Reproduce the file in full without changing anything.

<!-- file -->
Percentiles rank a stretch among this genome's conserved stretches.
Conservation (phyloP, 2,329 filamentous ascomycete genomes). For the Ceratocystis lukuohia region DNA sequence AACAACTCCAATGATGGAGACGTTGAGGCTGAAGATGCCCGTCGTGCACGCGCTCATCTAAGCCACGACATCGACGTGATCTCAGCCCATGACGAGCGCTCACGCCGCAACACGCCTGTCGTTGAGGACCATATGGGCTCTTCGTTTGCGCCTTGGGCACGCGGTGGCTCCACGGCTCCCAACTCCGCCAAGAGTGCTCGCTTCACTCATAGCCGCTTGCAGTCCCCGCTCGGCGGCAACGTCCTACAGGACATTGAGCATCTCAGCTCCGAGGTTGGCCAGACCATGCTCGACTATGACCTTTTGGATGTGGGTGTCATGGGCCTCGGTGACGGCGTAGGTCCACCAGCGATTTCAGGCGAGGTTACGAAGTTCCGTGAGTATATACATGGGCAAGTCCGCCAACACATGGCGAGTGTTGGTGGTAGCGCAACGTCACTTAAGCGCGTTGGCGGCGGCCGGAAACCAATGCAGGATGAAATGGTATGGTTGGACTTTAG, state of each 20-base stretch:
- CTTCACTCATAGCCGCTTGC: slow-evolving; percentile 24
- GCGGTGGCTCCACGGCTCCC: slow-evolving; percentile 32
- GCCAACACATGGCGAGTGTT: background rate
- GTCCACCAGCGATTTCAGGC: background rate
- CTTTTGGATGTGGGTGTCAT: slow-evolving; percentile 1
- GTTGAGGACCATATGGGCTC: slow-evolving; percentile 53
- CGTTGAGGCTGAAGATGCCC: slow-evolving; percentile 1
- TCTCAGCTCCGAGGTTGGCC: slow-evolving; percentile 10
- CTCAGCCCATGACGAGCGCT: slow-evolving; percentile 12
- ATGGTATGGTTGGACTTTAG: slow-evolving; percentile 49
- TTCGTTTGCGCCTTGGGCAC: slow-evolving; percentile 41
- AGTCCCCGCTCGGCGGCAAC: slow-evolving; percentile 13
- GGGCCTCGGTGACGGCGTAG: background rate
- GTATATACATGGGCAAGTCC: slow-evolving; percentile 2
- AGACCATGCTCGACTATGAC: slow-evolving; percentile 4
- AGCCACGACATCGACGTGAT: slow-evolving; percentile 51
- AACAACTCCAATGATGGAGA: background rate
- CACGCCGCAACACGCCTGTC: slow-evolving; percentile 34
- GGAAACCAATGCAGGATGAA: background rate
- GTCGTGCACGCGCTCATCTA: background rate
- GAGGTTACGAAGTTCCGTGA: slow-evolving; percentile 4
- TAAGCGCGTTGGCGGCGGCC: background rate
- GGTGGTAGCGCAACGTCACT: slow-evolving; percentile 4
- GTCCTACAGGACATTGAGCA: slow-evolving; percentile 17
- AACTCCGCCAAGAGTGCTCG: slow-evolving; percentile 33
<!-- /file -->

Percentiles rank a stretch among this genome's conserved stretches.
Conservation (phyloP, 2,329 filamentous ascomycete genomes). For the Ceratocystis lukuohia region DNA sequence AACAACTCCAATGATGGAGACGTTGAGGCTGAAGATGCCCGTCGTGCACGCGCTCATCTAAGCCACGACATCGACGTGATCTCAGCCCATGACGAGCGCTCACGCCGCAACACGCCTGTCGTTGAGGACCATATGGGCTCTTCGTTTGCGCCTTGGGCACGCGGTGGCTCCACGGCTCCCAACTCCGCCAAGAGTGCTCGCTTCACTCATAGCCGCTTGCAGTCCCCGCTCGGCGGCAACGTCCTACAGGACATTGAGCATCTCAGCTCCGAGGTTGGCCAGACCATGCTCGACTATGACCTTTTGGATGTGGGTGTCATGGGCCTCGGTGACGGCGTAGGTCCACCAGCGATTTCAGGCGAGGTTACGAAGTTCCGTGAGTATATACATGGGCAAGTCCGCCAACACATGGCGAGTGTTGGTGGTAGCGCAACGTCACTTAAGCGCGTTGGCGGCGGCCGGAAACCAATGCAGGATGAAATGGTATGGTTGGACTTTAG, state of each 20-base stretch:
- CTTCACTCATAGCCGCTTGC: slow-evolving; percentile 24
- GCGGTGGCTCCACGGCTCCC: slow-evolving; percentile 32
- GCCAACACATGGCGAGTGTT: background rate
- GTCCACCAGCGATTTCAGGC: background rate
- CTTTTGGATGTGGGTGTCAT: slow-evolving; percentile 1
- GTTGAGGACCATATGGGCTC: slow-evolving; percentile 53
- CGTTGAGGCTGAAGATGCCC: slow-evolving; percentile 1
- TCTCAGCTCCGAGGTTGGCC: slow-evolving; percentile 10
- CTCAGCCCATGACGAGCGCT: slow-evolving; percentile 12
- ATGGTATGGTTGGACTTTAG: slow-evolving; percentile 49
- TTCGTTTGCGCCTTGGGCAC: slow-evolving; percentile 41
- AGTCCCCGCTCGGCGGCAAC: slow-evolving; percentile 13
- GGGCCTCGGTGACGGCGTAG: background rate
- GTATATACATGGGCAAGTCC: slow-evolving; percentile 2
- AGACCATGCTCGACTATGAC: slow-evolving; percentile 4
- AGCCACGACATCGACGTGAT: slow-evolving; percentile 51
- AACAACTCCAATGATGGAGA: background rate
- CACGCCGCAACACGCCTGTC: slow-evolving; percentile 34
- GGAAACCAATGCAGGATGAA: background rate
- GTCGTGCACGCGCTCATCTA: background rate
- GAGGTTACGAAGTTCCGTGA: slow-evolving; percentile 4
- TAAGCGCGTTGGCGGCGGCC: background rate
- GGTGGTAGCGCAACGTCACT: slow-evolving; percentile 4
- GTCCTACAGGACATTGAGCA: slow-evolving; percentile 17
- AACTCCGCCAAGAGTGCTCG: slow-evolving; percentile 33